Today's Classical Music Video

Friday, June 3, 2011

Violinist Dan Zhu and Eschenbach Play Schumann


Christoph Eschenbach spent his early years in the Schleswig-Holstein region of Germany and retains a strong affection for it. He is a former music director of the Hamburg-based NDR Symphony and one of its annual guest conductors. He is also music director of the Schleswig-Holstein Festival Orchestra each summer. This is an elite ensemble of young musicians from all over the world that gives a number of concerts at the festival and tours widely.
The soloist in the Schumann Violin Concerto is Dan Zhu, a Beijing-born violinist who now lives in New York. He plays superbly in this performance with impeccable technique and great expressiveness.
This piece is problematic for both soloists and conductors. It huffs and puffs in the tuttis and meanders incessantly. The violin part seems to get hopelessly stuck in the middle register of the instrument. Yet like so many Schumann works it has moments of great beauty and tenderness. Eschenbach has recorded it with Thomas Zehetmair and recently he and Gidon Kremer played it many times on tour with the Dresden Staatskapelle.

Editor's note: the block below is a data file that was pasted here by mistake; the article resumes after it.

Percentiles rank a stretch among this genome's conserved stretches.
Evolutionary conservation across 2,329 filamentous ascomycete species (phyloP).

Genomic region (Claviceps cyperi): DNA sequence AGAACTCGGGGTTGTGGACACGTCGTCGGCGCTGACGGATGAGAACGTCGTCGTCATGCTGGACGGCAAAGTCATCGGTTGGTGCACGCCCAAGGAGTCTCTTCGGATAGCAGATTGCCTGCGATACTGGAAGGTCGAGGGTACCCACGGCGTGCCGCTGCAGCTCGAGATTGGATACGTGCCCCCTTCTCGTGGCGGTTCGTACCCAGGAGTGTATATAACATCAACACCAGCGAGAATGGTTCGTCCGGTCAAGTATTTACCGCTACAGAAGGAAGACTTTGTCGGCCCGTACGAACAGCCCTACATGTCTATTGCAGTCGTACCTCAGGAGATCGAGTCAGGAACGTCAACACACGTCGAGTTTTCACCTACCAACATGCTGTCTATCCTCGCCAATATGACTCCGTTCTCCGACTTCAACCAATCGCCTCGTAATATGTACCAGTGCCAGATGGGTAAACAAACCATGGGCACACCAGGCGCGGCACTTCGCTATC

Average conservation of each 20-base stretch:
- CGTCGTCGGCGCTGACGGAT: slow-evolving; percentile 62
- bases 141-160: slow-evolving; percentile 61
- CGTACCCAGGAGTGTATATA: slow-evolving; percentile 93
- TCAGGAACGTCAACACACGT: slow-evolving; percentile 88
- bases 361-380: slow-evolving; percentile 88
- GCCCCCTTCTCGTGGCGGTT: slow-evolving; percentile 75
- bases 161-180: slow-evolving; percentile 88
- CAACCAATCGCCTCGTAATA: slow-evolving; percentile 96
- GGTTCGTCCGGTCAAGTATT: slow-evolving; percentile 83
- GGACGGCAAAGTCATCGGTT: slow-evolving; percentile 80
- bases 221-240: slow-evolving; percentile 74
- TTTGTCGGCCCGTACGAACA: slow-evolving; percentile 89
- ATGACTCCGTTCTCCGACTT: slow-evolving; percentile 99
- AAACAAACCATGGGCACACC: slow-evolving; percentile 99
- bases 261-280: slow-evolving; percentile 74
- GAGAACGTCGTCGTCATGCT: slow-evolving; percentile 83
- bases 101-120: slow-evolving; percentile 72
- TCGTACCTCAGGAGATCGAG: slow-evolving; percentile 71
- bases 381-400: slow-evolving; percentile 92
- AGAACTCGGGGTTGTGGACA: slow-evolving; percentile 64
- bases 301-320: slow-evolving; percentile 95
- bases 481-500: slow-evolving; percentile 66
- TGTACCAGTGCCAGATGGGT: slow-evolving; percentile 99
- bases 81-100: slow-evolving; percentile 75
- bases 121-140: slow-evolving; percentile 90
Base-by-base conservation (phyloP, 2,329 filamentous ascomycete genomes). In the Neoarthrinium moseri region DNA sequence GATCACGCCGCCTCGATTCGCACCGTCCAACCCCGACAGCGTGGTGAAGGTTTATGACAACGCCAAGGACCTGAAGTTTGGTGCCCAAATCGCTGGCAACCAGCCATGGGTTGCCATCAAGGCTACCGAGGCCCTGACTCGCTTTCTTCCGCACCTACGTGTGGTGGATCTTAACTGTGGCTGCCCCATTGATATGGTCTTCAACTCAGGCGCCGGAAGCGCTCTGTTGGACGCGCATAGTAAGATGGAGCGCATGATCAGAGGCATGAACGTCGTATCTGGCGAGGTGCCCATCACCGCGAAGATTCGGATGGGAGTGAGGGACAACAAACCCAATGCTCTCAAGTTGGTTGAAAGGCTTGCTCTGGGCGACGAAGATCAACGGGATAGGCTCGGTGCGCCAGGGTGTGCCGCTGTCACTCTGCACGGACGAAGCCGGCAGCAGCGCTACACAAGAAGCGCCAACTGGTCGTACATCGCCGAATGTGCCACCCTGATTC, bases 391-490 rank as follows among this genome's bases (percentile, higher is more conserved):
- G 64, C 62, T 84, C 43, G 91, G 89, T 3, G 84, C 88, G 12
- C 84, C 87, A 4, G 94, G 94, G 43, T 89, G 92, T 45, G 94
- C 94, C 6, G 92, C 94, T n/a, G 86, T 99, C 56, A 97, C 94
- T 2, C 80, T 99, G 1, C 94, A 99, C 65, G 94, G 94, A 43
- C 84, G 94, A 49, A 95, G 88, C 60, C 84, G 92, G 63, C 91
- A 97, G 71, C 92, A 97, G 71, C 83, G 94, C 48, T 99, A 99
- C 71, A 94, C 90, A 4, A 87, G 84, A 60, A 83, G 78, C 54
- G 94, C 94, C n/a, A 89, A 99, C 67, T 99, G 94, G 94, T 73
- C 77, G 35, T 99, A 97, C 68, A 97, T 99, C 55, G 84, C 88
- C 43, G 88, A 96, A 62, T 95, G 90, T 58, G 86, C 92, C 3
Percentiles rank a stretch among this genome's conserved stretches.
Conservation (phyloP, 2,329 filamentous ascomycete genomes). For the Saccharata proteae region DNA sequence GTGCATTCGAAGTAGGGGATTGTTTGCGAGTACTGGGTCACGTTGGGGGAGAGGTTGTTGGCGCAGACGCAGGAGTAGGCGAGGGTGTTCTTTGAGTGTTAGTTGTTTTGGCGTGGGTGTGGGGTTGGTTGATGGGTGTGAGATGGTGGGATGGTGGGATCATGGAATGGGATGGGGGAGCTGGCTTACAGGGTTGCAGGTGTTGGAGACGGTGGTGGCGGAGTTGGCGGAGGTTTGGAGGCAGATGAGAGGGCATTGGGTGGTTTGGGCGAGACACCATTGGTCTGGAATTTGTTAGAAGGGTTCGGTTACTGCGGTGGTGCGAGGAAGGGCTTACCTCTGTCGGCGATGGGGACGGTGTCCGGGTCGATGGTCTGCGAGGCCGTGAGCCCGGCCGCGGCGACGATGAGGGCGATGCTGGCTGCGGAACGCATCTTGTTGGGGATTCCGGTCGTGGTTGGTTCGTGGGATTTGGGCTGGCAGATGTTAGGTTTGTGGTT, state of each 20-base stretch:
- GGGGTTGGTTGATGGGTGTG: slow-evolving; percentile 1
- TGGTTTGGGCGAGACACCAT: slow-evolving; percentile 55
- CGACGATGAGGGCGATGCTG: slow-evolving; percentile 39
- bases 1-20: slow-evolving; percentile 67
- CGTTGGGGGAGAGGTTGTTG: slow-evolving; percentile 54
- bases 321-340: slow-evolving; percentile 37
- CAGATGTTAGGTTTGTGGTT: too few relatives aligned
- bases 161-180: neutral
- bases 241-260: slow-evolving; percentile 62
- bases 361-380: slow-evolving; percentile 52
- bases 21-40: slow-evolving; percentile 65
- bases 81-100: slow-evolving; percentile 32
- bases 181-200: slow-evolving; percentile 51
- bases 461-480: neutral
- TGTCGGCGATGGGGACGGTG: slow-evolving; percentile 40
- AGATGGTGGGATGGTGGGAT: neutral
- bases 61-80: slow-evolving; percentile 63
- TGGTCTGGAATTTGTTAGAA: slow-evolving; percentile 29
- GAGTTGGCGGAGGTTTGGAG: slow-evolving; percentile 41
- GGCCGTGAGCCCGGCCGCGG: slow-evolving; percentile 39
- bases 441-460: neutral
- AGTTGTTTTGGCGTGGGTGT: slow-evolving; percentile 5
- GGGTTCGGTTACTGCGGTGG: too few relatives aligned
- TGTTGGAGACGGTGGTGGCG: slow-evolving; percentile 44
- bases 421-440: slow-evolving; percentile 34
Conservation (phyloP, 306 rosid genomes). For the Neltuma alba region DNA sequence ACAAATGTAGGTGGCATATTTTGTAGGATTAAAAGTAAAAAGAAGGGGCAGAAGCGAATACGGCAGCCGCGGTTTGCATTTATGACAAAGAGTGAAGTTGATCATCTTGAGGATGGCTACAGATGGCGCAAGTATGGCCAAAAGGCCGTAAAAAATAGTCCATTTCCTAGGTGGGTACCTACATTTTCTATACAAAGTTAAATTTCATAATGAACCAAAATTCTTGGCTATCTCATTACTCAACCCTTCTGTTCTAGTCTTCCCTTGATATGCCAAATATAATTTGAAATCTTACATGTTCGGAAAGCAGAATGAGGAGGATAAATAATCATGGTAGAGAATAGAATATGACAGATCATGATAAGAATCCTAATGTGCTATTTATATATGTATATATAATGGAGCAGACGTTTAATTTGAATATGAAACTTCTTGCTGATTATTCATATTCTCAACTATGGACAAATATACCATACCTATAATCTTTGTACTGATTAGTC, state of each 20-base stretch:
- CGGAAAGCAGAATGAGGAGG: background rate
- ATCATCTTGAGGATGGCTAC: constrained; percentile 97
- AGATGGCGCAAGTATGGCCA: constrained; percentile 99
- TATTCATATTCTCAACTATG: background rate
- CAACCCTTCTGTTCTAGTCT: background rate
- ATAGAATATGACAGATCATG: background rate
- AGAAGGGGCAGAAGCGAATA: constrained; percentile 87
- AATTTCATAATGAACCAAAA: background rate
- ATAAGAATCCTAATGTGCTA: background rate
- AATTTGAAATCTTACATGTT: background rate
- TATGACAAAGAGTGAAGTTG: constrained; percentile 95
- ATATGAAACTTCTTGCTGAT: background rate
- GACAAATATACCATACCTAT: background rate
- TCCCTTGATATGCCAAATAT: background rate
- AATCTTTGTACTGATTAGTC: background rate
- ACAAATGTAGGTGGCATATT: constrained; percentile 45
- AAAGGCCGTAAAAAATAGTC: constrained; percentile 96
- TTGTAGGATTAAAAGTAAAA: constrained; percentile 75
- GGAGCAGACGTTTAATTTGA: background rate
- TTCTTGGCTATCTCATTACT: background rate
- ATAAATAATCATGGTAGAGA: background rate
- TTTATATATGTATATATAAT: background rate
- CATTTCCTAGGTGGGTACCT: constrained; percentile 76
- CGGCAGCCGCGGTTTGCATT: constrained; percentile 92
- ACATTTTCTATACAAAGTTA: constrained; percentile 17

Eschenbach is something of an authority on Schumann's music, having played most of the works for piano solo, the song cycles with the likes of Dietrich Fischer-Dieskau, Peter Schreier and Matthias Goerne, and all the orchestral music. Notice how in this performance he controls the performance with absolutely minimal gestures. Given the amount of rubato in the solo part and the aforementioned preponderance of middle register playing, this is a difficult concerto to accompany. The orchestra must be very disciplined in its soft playing and listen carefully for the frequent tempo changes. From this perspective the Schumann Violin Concerto makes an ideal choice for training an orchestra of young musicians, and Eschenbach is an ideal conductor for this repertoire.
This video includes the first and second movements of the concerto and the beginning of the third. The rest of the piece is also available on YouTube.
Paul E. Robinson

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